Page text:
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Using Economic Means for Political Ends

August 6, 2009

In his 1919 work The State, Franz Oppenheimer noted a dichotomy between the two ways that a person could acquire wealth in society – via either political means or economic means. He defined the political means as all forms of theft, fraud, or re-appropriation – any way in which a person could acquire wealth by taking it from someone else. The economic means, then, were the ways in which wealth was created through labor and mutual gains from trade, and superior to the political means, because while wealth acquisition through the political means was zero-sum, wealth creation through the economic means was win-win. At the root of the political means is coercion, and at the root of the economic means is choice.

Oppenheimer’s work was a powerful influence for some early radical libertarians –Albert Jay Nock, and Murray Rothbard. They used it as the ultimate justification for libertarian politics, arguing that an ideal society would minimize the extent to which people used political means to acquire wealth, and maximize the degree to which people used economic means.

This is all well and good. But there’s an internal contradiction that exists in libertarian political thought. While preaching the virtues of the economic means for social interaction, they are trying to achieve political ends through political means. They want to replace the existing rules with a new set of rules. To do so means depriving individuals of a choice – the choice to continue living under the existing set of rules, rules which they might find preferable.

At this point one might wonder “How else would one achieve political ends except through political means?” The answer is to look to create new systems instead of forcibly replacing the old ones.

Paul Romer’s TED talk highlights the importance of this when it examines the problem of how to create change in countries with dysfunctional rules. Romer provides a picture of a group of students, in an African country, studying under street lights at an airport, because they don’t have power hooked up to their homes. This shortage is not due to a lack of wealth in society – most of these students probably have cell phones. It’s created by bad rules – price controls. While the leader of a country might see that these controls are constricting growth, they can’t change those rules without angering those who benefit from the current rules – those who are getting power at a cheaper price than they otherwise would. He contrasts the situation of such a country, to the situation of China, where special economic zones made it possible for leaders to implement and experiment with new rulesets without taking choices away from their citizens – to achieve political ends through choice, and not coercion.

There are a million political movements out there. Most of them seek success via political means, which is the reason that most of them fail. Nearly all of them could find a home in the competitive government movement, because it’s not about any one ideology being right. It’s about allowing people to use economic means to achieve political ends.


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2 Comments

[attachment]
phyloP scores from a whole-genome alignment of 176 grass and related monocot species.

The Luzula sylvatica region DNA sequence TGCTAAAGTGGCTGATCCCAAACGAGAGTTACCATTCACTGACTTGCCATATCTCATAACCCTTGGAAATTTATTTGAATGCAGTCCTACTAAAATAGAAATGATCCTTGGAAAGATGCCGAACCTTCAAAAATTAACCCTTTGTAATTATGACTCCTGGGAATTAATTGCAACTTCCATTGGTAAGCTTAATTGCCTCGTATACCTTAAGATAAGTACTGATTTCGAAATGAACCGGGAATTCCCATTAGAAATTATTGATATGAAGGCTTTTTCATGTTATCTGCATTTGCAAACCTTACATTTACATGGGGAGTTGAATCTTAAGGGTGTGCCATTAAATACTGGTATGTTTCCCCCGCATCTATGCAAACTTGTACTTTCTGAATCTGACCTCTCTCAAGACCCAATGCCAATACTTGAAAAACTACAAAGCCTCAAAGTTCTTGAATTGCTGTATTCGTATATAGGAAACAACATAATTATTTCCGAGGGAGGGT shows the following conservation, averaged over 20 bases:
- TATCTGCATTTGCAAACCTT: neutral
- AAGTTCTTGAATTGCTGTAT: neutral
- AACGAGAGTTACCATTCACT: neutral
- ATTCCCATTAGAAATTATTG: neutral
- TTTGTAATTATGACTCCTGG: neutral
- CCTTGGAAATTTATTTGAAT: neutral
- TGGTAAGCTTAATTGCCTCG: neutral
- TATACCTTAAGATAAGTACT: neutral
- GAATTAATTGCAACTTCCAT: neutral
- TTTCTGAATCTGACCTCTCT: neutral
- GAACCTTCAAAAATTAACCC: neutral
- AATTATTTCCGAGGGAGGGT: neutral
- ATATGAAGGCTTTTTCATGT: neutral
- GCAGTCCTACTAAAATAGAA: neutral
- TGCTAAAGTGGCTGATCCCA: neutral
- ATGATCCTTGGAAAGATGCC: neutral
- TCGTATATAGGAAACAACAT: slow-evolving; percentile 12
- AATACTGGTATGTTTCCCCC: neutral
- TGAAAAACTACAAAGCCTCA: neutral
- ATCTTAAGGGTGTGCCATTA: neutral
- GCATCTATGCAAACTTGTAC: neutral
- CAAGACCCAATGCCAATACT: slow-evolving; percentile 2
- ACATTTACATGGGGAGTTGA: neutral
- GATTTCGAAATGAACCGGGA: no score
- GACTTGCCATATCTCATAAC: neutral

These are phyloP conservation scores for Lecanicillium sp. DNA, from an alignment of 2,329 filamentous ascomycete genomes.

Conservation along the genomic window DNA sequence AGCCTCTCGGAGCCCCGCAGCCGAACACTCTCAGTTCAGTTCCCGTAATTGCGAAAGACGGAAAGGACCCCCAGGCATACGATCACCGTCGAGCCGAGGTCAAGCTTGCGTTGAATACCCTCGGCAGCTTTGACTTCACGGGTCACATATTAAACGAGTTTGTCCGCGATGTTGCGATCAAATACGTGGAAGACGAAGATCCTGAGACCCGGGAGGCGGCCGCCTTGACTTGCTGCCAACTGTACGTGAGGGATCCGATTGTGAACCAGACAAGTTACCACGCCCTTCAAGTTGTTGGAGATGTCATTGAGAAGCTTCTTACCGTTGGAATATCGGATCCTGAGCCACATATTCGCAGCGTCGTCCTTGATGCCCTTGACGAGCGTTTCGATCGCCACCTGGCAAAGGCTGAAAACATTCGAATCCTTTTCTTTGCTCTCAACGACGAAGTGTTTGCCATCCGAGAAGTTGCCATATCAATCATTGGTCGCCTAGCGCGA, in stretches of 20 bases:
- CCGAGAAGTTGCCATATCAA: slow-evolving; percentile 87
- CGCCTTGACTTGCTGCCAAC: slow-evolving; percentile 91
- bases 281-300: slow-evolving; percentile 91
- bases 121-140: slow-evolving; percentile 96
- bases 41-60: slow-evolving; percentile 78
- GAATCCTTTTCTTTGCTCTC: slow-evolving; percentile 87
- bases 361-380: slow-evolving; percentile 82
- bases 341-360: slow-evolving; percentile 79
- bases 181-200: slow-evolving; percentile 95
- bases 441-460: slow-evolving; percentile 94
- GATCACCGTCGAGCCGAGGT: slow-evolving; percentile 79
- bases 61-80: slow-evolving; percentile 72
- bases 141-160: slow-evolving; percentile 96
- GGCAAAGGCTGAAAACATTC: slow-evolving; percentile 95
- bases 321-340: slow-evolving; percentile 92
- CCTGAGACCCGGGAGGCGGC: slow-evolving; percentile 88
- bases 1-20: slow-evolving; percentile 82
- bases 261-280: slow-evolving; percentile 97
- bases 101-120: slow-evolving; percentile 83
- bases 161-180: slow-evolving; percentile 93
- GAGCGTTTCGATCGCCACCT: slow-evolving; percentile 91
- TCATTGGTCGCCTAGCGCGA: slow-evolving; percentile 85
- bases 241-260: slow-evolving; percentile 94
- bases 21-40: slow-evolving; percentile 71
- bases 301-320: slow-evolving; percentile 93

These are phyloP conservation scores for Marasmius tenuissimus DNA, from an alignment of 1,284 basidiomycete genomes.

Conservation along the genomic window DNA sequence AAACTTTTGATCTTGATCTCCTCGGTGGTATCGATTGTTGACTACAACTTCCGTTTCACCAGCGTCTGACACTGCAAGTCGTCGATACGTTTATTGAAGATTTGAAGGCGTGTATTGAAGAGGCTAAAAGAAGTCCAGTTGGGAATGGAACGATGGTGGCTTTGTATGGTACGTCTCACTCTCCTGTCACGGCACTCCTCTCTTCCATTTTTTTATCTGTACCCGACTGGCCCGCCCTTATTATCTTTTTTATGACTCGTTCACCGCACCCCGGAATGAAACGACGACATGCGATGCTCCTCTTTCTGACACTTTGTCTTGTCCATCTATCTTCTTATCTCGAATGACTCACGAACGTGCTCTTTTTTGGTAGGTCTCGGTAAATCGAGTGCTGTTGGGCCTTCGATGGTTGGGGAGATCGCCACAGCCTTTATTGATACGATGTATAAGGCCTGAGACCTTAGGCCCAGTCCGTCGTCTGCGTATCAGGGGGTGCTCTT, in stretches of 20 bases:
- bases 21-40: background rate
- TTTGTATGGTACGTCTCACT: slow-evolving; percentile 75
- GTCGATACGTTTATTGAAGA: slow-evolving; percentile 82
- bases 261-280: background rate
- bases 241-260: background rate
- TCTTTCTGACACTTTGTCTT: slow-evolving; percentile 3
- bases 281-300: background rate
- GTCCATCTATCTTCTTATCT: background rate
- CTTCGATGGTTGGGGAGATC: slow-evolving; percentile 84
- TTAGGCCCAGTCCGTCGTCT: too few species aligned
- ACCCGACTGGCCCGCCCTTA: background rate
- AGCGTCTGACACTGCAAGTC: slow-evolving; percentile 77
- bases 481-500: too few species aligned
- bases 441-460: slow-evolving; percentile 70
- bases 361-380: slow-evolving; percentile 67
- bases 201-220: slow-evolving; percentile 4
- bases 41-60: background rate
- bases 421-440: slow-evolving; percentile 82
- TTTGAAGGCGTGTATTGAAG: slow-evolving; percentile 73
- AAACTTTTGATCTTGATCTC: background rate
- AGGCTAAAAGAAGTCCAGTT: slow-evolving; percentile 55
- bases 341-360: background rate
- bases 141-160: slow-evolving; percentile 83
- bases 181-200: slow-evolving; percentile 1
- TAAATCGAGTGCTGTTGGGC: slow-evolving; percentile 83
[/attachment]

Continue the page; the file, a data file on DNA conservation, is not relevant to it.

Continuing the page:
1. August 7, 2009 12:40 am

    Will, I think this is a very thoughtful piece. I think you’re right that fostering change by putting alternatives on display is a remarkably good idea. But I’m not convinced by one central contention.

    You write about libertarians: “While preaching the virtues of the economic means for social interaction, they are trying to achieve political ends through political means. They want to replace the existing rules with a new set of rules. To do so means depriving individuals of a choice – the choice to continue living under the existing set of rules, rules which they might find preferable.” You earlier note that, according to Oppenheimer, the political means can be defined as involving “theft, fraud, or re-appropriation”–or, more broadly, violence.

    I can’t speak for Rothbard or Nock. But my own anarchist perspective certainly doesn’t involve wanting to force anyone to live under any particular set of rules. My own vision of anarchy involves a world big enough for ancaps, mutualists, anarcha-feminists, anarcho-syndicalists, anarcho-communists, anarcho-primitivists, etc. I do want to deprive people of the option of forcibly imposing their vision on others–I don’t want dictators–but I don’t think it makes sense to say that denying people the opportunity to use the political means is itself an instance of theft, fraud, reappropriation, coercion, or violence. Defunding, delegitimizing, depotentiating the entities that make the most destructive uses of the political means possible need not itself–provided it doesn’t involve aggression, which it certainly doesn’t have to–be in any sense an instance of using the political means.

    • Gary permalink
      August 9, 2009 5:00 am

      I do want to deprive people of the option of forcibly imposing their vision on others–I don’t want dictators–but I don’t think it makes sense to say that denying people the opportunity to use the political means is itself an instance of theft, fraud, reappropriation, coercion, or violence.

      Great point.

      I’ll also add that adding choices isn’t always an easy proposition politically. Adding cities with “good rules” probably means tax competition for other countries and regions. Hong Kong was (is) a great anti-poverty program, but a lot of people resent that it attracts people who want to pay lower taxes, and therefore restricts the ability of other countries to levy high taxes.

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